- Thieves are exploiting Samsung demo devices in stores to get the Samsung Fortnite Galaxy skin for free.
- The Fortnite Galaxy skin is reserved for owners of the Galaxy Note 9 and the Galaxy Tab S4.
- Samsung is trying to deter theft of the skin through demo unit limitations and retail signage.
When the Samsung Galaxy Note 9 and Samsung Galaxy Tab S4 finally hit shelves on August 24, something else debuted along with them: the Samsung Fortnite Galaxy skin, an exclusive customization for your Fortnite character that makes you look like a trippy space god.
The Galaxy skin is one of the most exclusive (and expensive) skins in the game since to get one you must buy a Samsung Galaxy Note 9 (starting price: $999) or a Samsung Galaxy Tab S4 (starting price: $650).
However, some sneaky gamers figured out a workaround by discreetly playing Fortnite on demo devices in retail stores and then claiming the Samsung Fortnite Galaxy skin via that device — without actually buying anything.
The thieving process is pretty simple:
- Gamers enter a retail shop that has a Galaxy Note 9 or Galaxy Tab S4 on display.
- They install Fortnite on the demo unit and log-in with their credentials.
- They play through three games on the device and then log out.
- In 24 to 48 hours, their account (now logged-in on their personal device) receives the Samsung Fortnite Galaxy skin.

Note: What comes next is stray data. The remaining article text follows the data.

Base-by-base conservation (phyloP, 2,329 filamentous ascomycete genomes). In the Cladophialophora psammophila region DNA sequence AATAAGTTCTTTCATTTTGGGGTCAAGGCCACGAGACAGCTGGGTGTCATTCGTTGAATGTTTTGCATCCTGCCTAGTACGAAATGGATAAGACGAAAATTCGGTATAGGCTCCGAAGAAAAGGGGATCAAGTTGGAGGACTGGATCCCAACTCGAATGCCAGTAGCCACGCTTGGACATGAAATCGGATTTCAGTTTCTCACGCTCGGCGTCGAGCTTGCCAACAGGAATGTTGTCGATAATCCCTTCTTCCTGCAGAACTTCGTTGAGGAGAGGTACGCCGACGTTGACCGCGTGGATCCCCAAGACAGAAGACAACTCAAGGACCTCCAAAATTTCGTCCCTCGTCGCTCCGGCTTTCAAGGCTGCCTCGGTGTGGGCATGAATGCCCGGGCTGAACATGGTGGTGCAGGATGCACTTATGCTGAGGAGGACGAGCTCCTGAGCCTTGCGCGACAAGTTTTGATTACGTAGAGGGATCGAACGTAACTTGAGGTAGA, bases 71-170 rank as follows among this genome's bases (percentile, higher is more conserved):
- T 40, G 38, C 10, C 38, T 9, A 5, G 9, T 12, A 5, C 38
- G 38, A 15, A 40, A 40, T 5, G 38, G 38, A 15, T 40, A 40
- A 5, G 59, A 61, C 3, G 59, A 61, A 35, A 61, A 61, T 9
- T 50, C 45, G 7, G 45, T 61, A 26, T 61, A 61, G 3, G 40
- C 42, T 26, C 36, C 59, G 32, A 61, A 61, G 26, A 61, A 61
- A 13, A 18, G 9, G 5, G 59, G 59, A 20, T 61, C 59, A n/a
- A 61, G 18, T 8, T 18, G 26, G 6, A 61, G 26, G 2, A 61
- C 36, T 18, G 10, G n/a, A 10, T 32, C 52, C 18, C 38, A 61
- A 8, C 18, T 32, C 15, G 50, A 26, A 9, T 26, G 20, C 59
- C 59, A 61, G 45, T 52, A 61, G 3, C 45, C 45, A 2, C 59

The only tricky part to the scheme is playing through the three games of Fortnite without an employee telling you to knock it off.
What sucks is that the Galaxy skin can only be claimed once on each device, meaning that if that demo unit then gets sold as a refurbished model somewhere down the line, the buyer would not have the ability to claim a Galaxy skin. Once it’s gone, it’s gone.
In response to this, Samsung is now blocking Fortnite installs at Samsung-branded shops around the world. If you try to install Fortnite on a demo device, the installation fails. But at non-Samsung shops where a Note 9 or Tab S4 is on display (such as pretty much every carrier store and Best Buy across America), the installation might not be blocked.
Samsung is also putting up signage, like this one at a Samsung shop (via SamMobile):
While the theft of a Samsung Fortnite Galaxy skin is hardly equivalent to the theft of the device itself, the exclusivity of the Galaxy skin could be a selling point for both the Note 9 and the Tab S4. Now that gamers know that the skin is not as exclusive as it once was, it could potentially cause a minor dip in sales, which Samsung obviously does not want.